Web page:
When I first read John Wyndham's The Day of the Triffids, it was the fall, not the summer, and I was supposed to be reading some school-sanctioned story about a girl and her horse. Instead, I was hiding in our hall bathroom, curled in the dry tub and devouring a 1951 sci-fi novel about global apocalypse. The novel's narrator, Bill Masen, is an affable botanist who survives the end of the civilized world. Anarchy is first loosed by a comet that blinds 99.9% of the globe's population, leaving our species vulnerable to attack by the Triffidsfearsome carnivorous plantswho can move.
It's a classic of British science fiction, but I didn't know that at the time. What I knew was that I must never ever let my sixth-grade peers catch me reading this book. Wyndham's tale forced me to reckon with certain uncomfortable truths about myself: I was a weird kid with no interest in sanitized tales of blond sisters and babysitters; I was excited by the spill of evil through the dying world. I wanted apocalypse, now!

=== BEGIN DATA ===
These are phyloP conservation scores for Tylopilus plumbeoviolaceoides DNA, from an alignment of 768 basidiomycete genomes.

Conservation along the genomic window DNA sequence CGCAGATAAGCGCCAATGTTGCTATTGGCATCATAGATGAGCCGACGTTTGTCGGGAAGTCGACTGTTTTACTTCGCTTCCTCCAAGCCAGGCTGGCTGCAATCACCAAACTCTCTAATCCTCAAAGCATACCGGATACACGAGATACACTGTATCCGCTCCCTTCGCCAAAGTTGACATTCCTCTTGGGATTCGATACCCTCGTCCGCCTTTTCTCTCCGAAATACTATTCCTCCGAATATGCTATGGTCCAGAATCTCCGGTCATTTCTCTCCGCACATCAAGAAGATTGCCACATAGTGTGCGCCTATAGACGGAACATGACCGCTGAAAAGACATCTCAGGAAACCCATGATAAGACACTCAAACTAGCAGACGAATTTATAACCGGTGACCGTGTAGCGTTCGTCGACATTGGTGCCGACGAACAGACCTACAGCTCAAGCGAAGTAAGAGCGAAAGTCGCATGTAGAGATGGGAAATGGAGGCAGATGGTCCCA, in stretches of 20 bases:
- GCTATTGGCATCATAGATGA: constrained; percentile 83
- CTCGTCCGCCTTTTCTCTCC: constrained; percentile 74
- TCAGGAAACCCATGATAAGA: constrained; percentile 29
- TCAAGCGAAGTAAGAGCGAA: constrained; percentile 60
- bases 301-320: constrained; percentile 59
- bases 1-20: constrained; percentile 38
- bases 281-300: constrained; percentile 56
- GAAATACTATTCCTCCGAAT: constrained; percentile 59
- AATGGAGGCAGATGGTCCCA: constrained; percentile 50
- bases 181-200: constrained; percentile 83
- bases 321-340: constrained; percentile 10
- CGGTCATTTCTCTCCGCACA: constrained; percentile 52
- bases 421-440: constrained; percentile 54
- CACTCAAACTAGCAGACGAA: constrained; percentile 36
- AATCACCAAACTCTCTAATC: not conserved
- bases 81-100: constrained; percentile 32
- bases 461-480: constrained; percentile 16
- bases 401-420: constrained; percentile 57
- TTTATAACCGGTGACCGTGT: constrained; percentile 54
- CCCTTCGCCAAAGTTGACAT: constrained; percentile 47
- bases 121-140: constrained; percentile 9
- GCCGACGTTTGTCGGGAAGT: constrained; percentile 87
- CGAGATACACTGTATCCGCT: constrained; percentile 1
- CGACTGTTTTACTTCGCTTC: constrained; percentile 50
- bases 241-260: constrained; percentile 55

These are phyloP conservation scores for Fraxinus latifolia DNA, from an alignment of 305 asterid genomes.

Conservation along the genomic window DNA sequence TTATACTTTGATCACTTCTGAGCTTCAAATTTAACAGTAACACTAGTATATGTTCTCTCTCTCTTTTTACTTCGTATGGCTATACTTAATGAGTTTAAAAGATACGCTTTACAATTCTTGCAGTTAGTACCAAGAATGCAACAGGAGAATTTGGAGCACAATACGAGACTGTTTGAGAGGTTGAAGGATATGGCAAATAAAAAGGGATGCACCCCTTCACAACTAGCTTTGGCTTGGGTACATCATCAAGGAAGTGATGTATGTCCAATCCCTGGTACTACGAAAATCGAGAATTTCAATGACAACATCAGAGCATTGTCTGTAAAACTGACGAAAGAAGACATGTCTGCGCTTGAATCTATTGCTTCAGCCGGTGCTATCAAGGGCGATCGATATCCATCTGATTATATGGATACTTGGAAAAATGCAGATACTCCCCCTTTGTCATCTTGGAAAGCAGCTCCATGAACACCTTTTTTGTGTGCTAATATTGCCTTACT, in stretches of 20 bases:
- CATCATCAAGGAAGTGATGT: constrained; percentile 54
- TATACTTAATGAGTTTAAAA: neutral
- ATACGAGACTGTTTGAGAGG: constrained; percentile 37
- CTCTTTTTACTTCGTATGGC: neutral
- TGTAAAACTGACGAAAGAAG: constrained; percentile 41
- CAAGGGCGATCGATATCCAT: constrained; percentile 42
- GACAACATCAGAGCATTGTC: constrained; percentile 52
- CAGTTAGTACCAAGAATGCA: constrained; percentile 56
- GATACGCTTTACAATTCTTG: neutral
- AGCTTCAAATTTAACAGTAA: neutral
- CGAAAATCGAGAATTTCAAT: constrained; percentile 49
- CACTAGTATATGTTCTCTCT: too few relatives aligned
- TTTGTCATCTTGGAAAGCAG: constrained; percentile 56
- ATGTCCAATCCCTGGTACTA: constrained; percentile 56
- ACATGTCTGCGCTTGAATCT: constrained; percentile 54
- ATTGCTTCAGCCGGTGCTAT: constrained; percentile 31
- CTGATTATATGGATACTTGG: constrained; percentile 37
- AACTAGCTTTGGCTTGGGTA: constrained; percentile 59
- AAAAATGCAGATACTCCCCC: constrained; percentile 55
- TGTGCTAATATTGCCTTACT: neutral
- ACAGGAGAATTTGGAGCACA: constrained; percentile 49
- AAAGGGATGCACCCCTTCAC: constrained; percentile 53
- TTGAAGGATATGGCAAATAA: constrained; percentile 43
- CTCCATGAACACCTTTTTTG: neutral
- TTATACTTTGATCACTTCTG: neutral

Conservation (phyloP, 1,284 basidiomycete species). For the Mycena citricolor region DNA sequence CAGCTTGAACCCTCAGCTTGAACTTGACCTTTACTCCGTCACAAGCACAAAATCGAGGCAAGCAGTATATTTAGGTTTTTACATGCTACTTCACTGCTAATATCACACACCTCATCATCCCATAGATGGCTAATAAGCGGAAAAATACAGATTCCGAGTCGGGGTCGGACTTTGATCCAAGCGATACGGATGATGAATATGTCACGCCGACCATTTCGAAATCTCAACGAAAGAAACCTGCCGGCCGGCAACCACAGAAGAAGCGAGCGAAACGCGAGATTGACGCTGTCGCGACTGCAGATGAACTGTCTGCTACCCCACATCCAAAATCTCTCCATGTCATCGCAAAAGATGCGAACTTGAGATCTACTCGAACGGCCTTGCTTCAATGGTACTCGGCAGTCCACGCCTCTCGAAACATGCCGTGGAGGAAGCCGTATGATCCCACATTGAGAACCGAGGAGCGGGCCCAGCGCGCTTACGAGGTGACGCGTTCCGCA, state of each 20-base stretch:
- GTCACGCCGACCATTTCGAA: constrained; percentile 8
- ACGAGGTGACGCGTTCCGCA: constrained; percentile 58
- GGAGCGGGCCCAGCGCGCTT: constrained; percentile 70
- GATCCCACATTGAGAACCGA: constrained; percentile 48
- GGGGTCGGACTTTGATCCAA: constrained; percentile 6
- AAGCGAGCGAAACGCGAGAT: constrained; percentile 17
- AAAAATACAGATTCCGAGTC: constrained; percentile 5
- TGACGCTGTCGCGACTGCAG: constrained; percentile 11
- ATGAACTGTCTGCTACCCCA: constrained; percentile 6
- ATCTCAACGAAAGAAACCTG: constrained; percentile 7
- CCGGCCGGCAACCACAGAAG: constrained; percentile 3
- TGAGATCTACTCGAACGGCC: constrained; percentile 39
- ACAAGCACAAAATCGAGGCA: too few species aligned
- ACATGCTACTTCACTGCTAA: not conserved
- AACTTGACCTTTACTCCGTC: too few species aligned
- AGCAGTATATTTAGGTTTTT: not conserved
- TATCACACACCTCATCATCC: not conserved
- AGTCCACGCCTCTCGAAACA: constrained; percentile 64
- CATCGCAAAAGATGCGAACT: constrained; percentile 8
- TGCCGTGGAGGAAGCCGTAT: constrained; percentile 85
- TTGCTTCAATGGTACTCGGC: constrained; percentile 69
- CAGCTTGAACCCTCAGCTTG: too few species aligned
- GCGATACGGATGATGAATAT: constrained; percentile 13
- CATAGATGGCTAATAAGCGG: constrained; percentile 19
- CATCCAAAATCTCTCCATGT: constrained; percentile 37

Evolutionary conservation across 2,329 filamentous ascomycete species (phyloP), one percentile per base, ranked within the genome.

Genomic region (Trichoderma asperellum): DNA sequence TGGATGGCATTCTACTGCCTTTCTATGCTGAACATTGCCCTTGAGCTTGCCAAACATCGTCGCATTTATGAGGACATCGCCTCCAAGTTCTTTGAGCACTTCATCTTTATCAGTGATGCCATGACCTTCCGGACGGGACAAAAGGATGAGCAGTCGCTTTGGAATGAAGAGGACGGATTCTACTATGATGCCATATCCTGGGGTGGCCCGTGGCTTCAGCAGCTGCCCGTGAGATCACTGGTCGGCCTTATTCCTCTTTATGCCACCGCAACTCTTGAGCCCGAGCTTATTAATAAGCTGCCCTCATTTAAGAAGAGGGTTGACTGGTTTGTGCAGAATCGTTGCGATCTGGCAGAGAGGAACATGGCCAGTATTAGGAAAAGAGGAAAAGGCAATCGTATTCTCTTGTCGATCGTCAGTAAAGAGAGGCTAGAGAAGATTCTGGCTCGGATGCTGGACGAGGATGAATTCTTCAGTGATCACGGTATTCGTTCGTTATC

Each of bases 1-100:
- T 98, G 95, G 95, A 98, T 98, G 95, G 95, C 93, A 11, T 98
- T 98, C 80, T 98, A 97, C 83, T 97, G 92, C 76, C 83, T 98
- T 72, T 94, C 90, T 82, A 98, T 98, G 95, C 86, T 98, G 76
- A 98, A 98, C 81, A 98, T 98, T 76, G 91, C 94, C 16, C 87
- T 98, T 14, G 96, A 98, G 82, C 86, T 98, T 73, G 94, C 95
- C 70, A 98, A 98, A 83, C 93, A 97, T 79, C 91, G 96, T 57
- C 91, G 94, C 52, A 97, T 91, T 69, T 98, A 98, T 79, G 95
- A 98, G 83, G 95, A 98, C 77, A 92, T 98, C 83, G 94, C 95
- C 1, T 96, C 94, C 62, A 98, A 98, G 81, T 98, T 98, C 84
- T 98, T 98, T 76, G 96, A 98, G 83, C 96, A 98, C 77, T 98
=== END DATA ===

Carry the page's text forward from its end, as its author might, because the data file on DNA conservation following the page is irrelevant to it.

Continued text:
In reality, I was just a very awkward sixth-grader, and each day of middle school felt like treading a dark suck of water. After enduring my first boy-girl dance, the apocalypse didn't seem half bad. In the postapocalypse, who cared what jeans you were wearing? Triffids were attacking (thank God!). And there is no guiltier pleasure for a reader, I don't think, than the dark, vertiginous thrill of a title like Chapter 1: The End Begins.
Russell is the author of St. Lucy's Home for Girls Raised by Wolves, which will be released in paperback in August.
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